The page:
Major Arcana: sex, love, and Tarot , is just that. (Hey, you can’t say I don’t deliver on a title!) The challenge for me has been to keep the idea of the story in my head – yes, I already know some of what will happen before I draw a card – yet allow the Tarot to guide each chapter. So far, I’ve been pleased with how it has worked out. Sometimes there were surprises (for example, I didn’t expect The Devil to pop up so soon!), and some of the cards have stymied me briefly (Judgment, for example, was really sticky for a bit), but it’s amazing to see how it is all coming together.

Who knows? Maybe my subconscious had it right all along! Wouldn’t be the first time. 🙂

If you’re curious – and I hope you are! – check out Major Arcana on Wattpad. I do love comments and critiques!

maor arcana

 

I’ve got the cow – so have some milk for free!

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Missed the giveaway? Never fear! You can still buy it here! (Wow, I must be in a rhyming mood…)

First of all, congratulations to the eight lucky winners of my Goodreads giveaway! I’ll be mailing out free signed copies of An Amazon’s Equal later this week, along with my usual plea to kindly read and leave a review. You know how much those mean to us indie authors!

Now, a lot of people are totally against giving anything away. In a way, they’re right: all work has value, and people should be paid a fair wage for whatever work they do. When it comes to creative arts, though, there is a sticky question: What is the value of art?

Art vendors put price tags on it all the time, but does that truly make one work more or less intrinsically valuable than another? If I happen to LOVE the $10 painting, and think the $1000 painting is only ho-hum, then it’s clear which one has more value to ME. (Whether or not the art experts agree is neither here nor there.)

I do consider myself an artist. Like most artists, I have a day job – which everybody else calls a “career” – and I invest most of my time and energy into it. However, writing and imagination is an essential part of who I am. What I produce is, therefore, art, for art’s sake, not for any hope of material gain. (Of course, I do love it when people purchase my work! And yes, it IS work, and I feel I should be paid for it, just like all other types of creators.) But…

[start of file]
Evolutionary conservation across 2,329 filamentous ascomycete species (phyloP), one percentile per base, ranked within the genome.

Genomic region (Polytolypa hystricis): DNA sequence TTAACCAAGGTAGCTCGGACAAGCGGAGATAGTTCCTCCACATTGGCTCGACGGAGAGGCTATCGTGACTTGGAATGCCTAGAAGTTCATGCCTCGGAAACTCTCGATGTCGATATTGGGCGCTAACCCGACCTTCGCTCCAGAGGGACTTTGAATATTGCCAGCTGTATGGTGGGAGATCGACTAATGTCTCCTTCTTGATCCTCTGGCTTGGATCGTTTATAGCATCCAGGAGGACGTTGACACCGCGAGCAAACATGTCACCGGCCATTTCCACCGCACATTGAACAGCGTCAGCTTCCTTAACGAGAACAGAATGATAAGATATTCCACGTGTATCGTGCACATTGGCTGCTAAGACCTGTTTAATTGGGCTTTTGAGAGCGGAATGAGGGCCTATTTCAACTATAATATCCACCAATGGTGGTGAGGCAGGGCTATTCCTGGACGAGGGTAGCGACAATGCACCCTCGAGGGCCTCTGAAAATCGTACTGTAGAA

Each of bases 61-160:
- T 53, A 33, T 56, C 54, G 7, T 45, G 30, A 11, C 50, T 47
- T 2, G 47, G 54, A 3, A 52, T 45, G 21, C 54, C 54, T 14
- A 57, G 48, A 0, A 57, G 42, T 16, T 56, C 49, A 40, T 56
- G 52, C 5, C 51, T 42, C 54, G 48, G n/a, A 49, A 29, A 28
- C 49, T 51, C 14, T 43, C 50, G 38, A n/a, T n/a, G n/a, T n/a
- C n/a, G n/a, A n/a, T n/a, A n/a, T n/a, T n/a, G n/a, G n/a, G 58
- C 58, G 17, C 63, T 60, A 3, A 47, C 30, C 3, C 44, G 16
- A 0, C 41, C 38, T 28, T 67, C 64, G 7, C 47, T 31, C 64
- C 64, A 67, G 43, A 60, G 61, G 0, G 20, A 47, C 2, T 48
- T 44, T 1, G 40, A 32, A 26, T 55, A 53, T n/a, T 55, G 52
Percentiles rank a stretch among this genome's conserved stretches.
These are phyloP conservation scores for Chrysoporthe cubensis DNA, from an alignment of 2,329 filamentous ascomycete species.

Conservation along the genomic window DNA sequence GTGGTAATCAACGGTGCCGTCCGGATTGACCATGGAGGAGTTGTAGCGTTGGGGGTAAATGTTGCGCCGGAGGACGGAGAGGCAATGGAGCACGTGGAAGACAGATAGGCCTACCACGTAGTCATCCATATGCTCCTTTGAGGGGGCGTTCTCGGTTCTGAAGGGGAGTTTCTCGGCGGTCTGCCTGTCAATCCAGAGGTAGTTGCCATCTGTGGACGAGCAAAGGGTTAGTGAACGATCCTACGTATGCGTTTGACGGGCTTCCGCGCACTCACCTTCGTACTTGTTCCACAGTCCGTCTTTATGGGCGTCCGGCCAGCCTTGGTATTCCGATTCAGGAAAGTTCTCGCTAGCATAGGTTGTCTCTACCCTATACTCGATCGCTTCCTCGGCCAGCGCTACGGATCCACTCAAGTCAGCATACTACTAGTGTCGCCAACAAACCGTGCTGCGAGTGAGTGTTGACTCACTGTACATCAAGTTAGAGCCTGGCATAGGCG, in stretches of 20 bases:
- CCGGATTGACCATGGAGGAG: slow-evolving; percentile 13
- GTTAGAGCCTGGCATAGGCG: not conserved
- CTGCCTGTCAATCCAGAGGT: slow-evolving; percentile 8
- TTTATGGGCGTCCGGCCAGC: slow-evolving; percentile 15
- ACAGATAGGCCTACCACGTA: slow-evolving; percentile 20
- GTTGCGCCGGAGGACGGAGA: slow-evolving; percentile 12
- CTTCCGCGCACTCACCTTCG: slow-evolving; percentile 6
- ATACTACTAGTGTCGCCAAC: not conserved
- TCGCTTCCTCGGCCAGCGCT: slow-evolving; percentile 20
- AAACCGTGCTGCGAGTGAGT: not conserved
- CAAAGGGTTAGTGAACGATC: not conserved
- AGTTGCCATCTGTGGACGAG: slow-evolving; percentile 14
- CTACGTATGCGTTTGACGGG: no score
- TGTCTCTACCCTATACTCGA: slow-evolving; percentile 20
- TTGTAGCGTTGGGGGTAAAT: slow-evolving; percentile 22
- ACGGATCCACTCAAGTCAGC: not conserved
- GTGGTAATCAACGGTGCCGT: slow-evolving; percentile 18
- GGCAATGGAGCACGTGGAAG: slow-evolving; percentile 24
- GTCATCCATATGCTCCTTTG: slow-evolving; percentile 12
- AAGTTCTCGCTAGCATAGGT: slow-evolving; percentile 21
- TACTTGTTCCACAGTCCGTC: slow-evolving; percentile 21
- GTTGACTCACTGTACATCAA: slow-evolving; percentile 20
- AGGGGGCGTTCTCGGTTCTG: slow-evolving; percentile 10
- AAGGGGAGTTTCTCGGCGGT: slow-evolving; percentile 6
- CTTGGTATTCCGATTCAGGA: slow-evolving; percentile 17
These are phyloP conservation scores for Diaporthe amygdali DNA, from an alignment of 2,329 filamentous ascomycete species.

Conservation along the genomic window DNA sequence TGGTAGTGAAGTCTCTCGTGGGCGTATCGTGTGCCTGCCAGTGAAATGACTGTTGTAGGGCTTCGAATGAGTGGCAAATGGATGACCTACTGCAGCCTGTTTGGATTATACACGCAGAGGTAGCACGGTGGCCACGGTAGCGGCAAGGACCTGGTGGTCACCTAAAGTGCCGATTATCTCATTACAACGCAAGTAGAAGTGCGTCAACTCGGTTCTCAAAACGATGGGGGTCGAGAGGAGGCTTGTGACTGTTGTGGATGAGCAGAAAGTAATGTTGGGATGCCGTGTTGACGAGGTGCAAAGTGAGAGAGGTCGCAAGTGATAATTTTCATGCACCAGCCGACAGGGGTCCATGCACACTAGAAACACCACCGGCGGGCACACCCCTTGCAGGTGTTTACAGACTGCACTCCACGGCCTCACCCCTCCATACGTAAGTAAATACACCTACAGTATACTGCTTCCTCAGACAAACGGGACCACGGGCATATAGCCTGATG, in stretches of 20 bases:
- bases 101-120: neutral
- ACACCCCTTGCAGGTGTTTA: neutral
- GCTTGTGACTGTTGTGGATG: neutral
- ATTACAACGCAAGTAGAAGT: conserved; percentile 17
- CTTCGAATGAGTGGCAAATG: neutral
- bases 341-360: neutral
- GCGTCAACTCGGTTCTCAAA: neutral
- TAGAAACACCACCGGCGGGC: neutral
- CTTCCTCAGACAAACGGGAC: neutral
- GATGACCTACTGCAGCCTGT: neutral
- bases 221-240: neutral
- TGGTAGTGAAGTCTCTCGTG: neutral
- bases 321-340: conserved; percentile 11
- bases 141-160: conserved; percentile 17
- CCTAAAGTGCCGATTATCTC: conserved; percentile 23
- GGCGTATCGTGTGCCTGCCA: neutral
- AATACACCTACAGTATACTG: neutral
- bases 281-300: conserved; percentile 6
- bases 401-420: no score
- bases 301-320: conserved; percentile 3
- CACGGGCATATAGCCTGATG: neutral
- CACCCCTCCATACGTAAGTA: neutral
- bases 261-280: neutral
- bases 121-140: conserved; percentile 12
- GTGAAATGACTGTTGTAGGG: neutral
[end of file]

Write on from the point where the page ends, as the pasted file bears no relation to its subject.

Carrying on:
Sometimes I just want to milk that creativity cow and give away glasses of that warm, frothy, creamy fresh drink for free!

Hence the Goodreads giveaway. 🙂 Also, did you know that two of my earliest works – One Night to Tango and Taking The Reins – are always, absolutely, 100% free to read? Grab ’em here if you’d like to have a taste before you actually buy the rest of the creamery’s fine dairy products. 😉

Okay, that’s enough milk metaphors for today. Anyway, enjoy!

tango cover (804x1024)One Night To Tango  :  Meet Esme, a shy wallflower who releases her inner seductress with a dark and handsome masked stranger. He quickly sweeps her off the dance floor, through the parking lot, and up against a chain-link fence… where a whole new kind of dancing ensues. Sensual and satisfying!

cowboy cover NEWTaking The Reins  :  The local horse show seriously steams up with the arrival of a sexy cowboy. Sparks fly. Hands touch. Pants start feeling way too tight. Belt buckles are strained. Perfect for the horse-loving girl and the cowboy-loving woman; it’s all the butterflies of a first date, with the rough-and-ready action of a truck fuck!

Unite in the Dance

This morning I went to a spectacular belly dance event / brunch. Amateurs and professionals all performing to live music, glittering in their costumes, showing off all their favorite moves. As usual the dancers were a delight to watch; one was particularly hypnotic with her zills. For me, though, the best part of the event was the audience.

Belly dance has its origins in specific cultures of North Africa and the Middle East, but I believe it has truly become an international women’s dance. Women of all backgrounds, cultures, and body types have embraced it. Each dancer brings her personal take to the dance, elevating it from a cultural relic to a celebration of the feminine in all its diversity. You don’t have to look a certain way, think a certain way, or be from a certain place in order to belly dance; you just have to feel it in you.

There’s nothing better, for me, than to see women from diverse backgrounds coming together in dance. One of my dancer friends is Nigerian-American, bringing her West African flair to the stage. Another performer was Japanese-American; one came from Algeria, another from Ukraine, one of Mexican heritage, and of course some were good old-fashioned “American blend,” like me, the product of so many European ancestors we’ve lost track of where they came from originally. I sat by a charming older Chinese-American lady, and we chatted and bonded watching all those beautiful women dance. At the table next to me was a group of ladies (Somali, maybe) wearing headscarves. Later we all danced together on the open floor, along with the other giddy audience members.